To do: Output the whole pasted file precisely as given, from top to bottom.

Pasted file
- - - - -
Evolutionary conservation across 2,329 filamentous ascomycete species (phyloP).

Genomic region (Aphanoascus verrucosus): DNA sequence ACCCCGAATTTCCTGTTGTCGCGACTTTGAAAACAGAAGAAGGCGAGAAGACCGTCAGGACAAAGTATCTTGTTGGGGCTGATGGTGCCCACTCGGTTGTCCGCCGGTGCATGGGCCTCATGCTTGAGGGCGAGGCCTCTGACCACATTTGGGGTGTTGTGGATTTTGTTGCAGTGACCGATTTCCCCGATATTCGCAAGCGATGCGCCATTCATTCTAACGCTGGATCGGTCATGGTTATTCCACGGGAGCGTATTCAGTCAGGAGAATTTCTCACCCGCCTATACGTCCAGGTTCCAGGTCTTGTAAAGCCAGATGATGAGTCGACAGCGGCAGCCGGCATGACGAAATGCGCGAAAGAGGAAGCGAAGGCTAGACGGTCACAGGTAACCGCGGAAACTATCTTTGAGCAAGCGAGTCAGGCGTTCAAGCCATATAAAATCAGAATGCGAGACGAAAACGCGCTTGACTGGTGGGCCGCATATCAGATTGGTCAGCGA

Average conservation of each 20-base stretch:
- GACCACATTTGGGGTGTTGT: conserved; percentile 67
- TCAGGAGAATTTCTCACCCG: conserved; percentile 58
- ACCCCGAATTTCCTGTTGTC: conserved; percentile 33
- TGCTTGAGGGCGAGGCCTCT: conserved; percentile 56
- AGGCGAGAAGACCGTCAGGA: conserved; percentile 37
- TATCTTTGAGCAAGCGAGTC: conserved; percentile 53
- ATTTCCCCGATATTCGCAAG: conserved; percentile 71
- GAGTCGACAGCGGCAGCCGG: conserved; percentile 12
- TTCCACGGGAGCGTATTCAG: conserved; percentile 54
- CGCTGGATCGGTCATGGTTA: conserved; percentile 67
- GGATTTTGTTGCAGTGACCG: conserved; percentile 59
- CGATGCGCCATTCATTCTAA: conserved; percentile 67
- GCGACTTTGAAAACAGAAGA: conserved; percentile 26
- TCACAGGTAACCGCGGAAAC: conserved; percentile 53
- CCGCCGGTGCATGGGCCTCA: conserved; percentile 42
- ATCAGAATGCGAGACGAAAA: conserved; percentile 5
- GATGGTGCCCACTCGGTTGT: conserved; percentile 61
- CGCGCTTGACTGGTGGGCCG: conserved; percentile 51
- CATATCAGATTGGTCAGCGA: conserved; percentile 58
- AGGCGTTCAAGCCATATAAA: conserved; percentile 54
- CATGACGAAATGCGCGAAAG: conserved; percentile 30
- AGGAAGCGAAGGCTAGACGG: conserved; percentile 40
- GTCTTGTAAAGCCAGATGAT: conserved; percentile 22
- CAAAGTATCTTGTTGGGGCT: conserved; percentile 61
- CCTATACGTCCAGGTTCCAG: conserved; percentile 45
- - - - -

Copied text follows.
Evolutionary conservation across 2,329 filamentous ascomycete species (phyloP).

Genomic region (Aphanoascus verrucosus): DNA sequence ACCCCGAATTTCCTGTTGTCGCGACTTTGAAAACAGAAGAAGGCGAGAAGACCGTCAGGACAAAGTATCTTGTTGGGGCTGATGGTGCCCACTCGGTTGTCCGCCGGTGCATGGGCCTCATGCTTGAGGGCGAGGCCTCTGACCACATTTGGGGTGTTGTGGATTTTGTTGCAGTGACCGATTTCCCCGATATTCGCAAGCGATGCGCCATTCATTCTAACGCTGGATCGGTCATGGTTATTCCACGGGAGCGTATTCAGTCAGGAGAATTTCTCACCCGCCTATACGTCCAGGTTCCAGGTCTTGTAAAGCCAGATGATGAGTCGACAGCGGCAGCCGGCATGACGAAATGCGCGAAAGAGGAAGCGAAGGCTAGACGGTCACAGGTAACCGCGGAAACTATCTTTGAGCAAGCGAGTCAGGCGTTCAAGCCATATAAAATCAGAATGCGAGACGAAAACGCGCTTGACTGGTGGGCCGCATATCAGATTGGTCAGCGA

Average conservation of each 20-base stretch:
- GACCACATTTGGGGTGTTGT: conserved; percentile 67
- TCAGGAGAATTTCTCACCCG: conserved; percentile 58
- ACCCCGAATTTCCTGTTGTC: conserved; percentile 33
- TGCTTGAGGGCGAGGCCTCT: conserved; percentile 56
- AGGCGAGAAGACCGTCAGGA: conserved; percentile 37
- TATCTTTGAGCAAGCGAGTC: conserved; percentile 53
- ATTTCCCCGATATTCGCAAG: conserved; percentile 71
- GAGTCGACAGCGGCAGCCGG: conserved; percentile 12
- TTCCACGGGAGCGTATTCAG: conserved; percentile 54
- CGCTGGATCGGTCATGGTTA: conserved; percentile 67
- GGATTTTGTTGCAGTGACCG: conserved; percentile 59
- CGATGCGCCATTCATTCTAA: conserved; percentile 67
- GCGACTTTGAAAACAGAAGA: conserved; percentile 26
- TCACAGGTAACCGCGGAAAC: conserved; percentile 53
- CCGCCGGTGCATGGGCCTCA: conserved; percentile 42
- ATCAGAATGCGAGACGAAAA: conserved; percentile 5
- GATGGTGCCCACTCGGTTGT: conserved; percentile 61
- CGCGCTTGACTGGTGGGCCG: conserved; percentile 51
- CATATCAGATTGGTCAGCGA: conserved; percentile 58
- AGGCGTTCAAGCCATATAAA: conserved; percentile 54
- CATGACGAAATGCGCGAAAG: conserved; percentile 30
- AGGAAGCGAAGGCTAGACGG: conserved; percentile 40
- GTCTTGTAAAGCCAGATGAT: conserved; percentile 22
- CAAAGTATCTTGTTGGGGCT: conserved; percentile 61
- CCTATACGTCCAGGTTCCAG: conserved; percentile 45